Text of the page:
Heritage and homeland…


Not only did we get to experience our own mini wildlife adventure series, we also learnt about the amazing work that has been carried out in Antarctica with British (mainly) scientific geophysical exploration having taken place from 1920’s onwards. Sat atop barren windswept bluffs, cut off from other islands and peninsulas small barrack buildings housed teams of meteorologists, geologists and other scientists, thirsty for knowledge.

Signposts at Verdansky research station

Signposts at Verdansky

Serge behind the bar Verdansky

Serge in the southern most bar

We sold the renamed Faraday research station to the Ukraines in 1996 for a peppercorn pound sterling (yep, for real). Verdansky became the new Faraday, relocated to an adjacent island and very hospitable it was too! One of its current meteorologists, Sascha, kindly gave us a tour of the 11-12 manned station, equipped to the nines with labs, workshops, office and living space. With satellite email contact only available to the crew, the biggest adjustment was socially on their return to the motherland; on his fourth tour he had 31 sleeps to go before heading home.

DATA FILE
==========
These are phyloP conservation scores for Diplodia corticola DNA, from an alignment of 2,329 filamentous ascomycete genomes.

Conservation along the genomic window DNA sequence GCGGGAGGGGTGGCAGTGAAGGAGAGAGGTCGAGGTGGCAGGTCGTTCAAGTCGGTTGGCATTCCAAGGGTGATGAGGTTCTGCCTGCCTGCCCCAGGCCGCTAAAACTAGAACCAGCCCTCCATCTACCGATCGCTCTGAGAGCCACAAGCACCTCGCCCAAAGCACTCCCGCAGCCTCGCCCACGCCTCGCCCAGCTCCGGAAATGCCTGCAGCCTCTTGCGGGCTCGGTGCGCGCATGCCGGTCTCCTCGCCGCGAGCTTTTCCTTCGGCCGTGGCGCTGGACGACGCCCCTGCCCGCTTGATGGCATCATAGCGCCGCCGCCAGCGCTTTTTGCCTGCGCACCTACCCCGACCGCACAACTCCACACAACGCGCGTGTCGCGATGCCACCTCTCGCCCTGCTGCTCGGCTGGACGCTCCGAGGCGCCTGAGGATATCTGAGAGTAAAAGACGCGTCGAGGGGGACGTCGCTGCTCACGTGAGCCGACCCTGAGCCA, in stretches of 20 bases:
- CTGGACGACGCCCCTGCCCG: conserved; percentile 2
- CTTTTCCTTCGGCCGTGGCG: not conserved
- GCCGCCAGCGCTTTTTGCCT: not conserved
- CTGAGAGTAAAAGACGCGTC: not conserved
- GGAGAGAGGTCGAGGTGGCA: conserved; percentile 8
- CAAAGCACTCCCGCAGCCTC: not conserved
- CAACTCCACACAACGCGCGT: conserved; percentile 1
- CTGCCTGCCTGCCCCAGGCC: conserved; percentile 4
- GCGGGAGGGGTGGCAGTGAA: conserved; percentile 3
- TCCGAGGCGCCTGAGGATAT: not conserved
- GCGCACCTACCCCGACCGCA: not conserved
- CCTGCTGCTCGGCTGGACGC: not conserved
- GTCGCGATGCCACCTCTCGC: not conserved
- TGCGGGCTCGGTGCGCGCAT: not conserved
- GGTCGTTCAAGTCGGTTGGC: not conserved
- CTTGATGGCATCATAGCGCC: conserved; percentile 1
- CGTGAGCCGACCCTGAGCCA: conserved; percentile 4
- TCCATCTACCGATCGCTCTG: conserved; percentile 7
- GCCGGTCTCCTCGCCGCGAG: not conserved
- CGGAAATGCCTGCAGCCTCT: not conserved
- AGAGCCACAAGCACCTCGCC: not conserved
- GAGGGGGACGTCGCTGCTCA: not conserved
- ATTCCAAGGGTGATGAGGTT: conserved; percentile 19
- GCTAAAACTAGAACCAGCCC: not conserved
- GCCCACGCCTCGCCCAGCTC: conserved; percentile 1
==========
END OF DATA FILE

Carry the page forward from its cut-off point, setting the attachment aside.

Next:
Wet weather vodka drinking at Verdansky

“Budmo” !!

Serge made us very welcome as we warmed ourselves in the research station bar, downing home-brew Vodka. Matured over four months it was smooth-as! A treat for sure. And one the chaps only experience once a week, when they donned their ‘Sunday best’ and sat down together for a meal and a few bevvies. Nice.

Buoyed by our vodka shots we popped on our skirts and paddled to our next stop, Wordie house – the precursor to Faraday and now an unmanned museum, it harked back to the adapted buildings of 1940’s; office, bunkhouse, kitchen, workshop and store had been carefully reconstructed, to depict how the 4-5 strong team lived.

Typewriter in the wordie office

Old Skool comms


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